Polyporus

Definitions

  • WordNet 3.6
    • n Polyporus type genus of the Polyporaceae; includes important pathogens of e.g. birches and conifers
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Webster's Revised Unabridged Dictionary
    • n Polyporus (Bot) A genus of fungi having the under surface full of minute pores; also, any fungus of this genus.Polyporus fomentarius was formerly dried and cut in slices for tinder, called amadou. Polyporus betulinus is common in America, and forms very large thick white semicircular excrescences on birch trees. Several species of Polyporous are considered edible.
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Century Dictionary and Cyclopedia
    • n polyporus A very large, widely distributed genus of hymenomycetous fungi, typical of the order Polyporiaceæ, having the hymenium lining long, narrow, round, or angular tubes. They are very familiar objects, forming little shelves or brackets attached to dead or decaying wood, some being very small, others several or many inches in circumference. P. officinalis is the white or purging agaric, or larch-agaric, used internally to check sweats, sometimes as a purgative and emetic, and externally as a styptic. See agaric and amadou.
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Chambers's Twentieth Century Dictionary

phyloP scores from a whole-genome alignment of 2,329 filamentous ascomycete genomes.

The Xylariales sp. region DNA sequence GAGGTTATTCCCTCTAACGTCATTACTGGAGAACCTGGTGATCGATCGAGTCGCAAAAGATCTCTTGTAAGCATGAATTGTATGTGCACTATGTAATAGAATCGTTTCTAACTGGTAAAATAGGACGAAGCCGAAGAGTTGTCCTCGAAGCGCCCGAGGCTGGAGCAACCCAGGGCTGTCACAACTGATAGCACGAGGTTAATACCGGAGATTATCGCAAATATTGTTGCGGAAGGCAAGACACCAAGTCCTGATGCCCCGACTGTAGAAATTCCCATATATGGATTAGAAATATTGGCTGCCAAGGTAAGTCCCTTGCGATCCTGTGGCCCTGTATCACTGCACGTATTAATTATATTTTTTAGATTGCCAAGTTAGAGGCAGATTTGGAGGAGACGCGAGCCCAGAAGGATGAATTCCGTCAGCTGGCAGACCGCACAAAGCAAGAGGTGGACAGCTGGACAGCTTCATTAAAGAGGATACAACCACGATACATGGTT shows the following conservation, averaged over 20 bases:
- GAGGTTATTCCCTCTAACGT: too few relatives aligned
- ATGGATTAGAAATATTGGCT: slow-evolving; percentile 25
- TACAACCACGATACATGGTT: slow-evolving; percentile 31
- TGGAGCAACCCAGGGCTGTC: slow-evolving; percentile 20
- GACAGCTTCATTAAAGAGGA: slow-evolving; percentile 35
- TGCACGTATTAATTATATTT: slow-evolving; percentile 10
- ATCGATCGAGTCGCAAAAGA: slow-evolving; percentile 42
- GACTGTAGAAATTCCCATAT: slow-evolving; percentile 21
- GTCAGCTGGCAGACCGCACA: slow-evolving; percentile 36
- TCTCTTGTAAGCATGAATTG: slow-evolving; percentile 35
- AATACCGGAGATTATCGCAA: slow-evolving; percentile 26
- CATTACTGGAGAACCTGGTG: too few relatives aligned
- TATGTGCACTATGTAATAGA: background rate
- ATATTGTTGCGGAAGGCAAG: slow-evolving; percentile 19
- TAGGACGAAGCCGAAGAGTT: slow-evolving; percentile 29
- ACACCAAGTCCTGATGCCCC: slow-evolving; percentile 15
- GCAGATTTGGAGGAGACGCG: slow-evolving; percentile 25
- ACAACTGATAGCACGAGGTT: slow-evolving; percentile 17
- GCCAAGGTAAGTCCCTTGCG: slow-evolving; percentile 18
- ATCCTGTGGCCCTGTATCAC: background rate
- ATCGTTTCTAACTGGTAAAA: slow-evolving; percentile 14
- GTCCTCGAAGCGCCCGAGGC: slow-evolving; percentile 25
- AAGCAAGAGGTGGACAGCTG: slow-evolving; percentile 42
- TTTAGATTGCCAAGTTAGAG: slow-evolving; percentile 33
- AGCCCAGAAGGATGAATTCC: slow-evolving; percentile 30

• n Polyporus pō-lip′or-us a large genus of pore-bearing fungus, which grows on trees, from which amadou is prepared.
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Etymology

Webster's Revised Unabridged Dictionary
NL., fr. Gr. poly`s many + a pore
Chambers's Twentieth Century Dictionary
Gr. polys, many, poros, a passage.

Usage

In literature:

That vivid yellow on a far stump is the sulphur-colored polyporus.
"Some Summer Days in Iowa" by Frederick John Lazell
Thome says that Boletus laricis and Polyporus fomentarius yield the "amadou" of commerce.
"Among the Mushrooms" by Ellen M. Dallas and Caroline A. Burgin
Bracket fruit form of Polyporus borealis growing from wound.
"Studies of American Fungi. Mushrooms, Edible, Poisonous, etc." by George Francis Atkinson
It equals Polyporus polyporus.
"The Mushroom, Edible and Otherwise" by M. E. Hard
Growing on old wood, bark, Polyporus, etc.
"The Myxomycetes of the Miami Valley, Ohio" by A. P. Morgan
The edible Polyporeae are found in the genera Boletus, Strobilomyces, Gyrodon, Boletinus, Polyporus, and Fistulina.
"Student's Hand-book of Mushrooms of America, Edible and Poisonous" by Thomas Taylor
At these words Ladislaus Szekely changed colour as often as a genuine opal, or as a fractured polyporus fungus.
"The Slaves of the Padishah" by Mór Jókai
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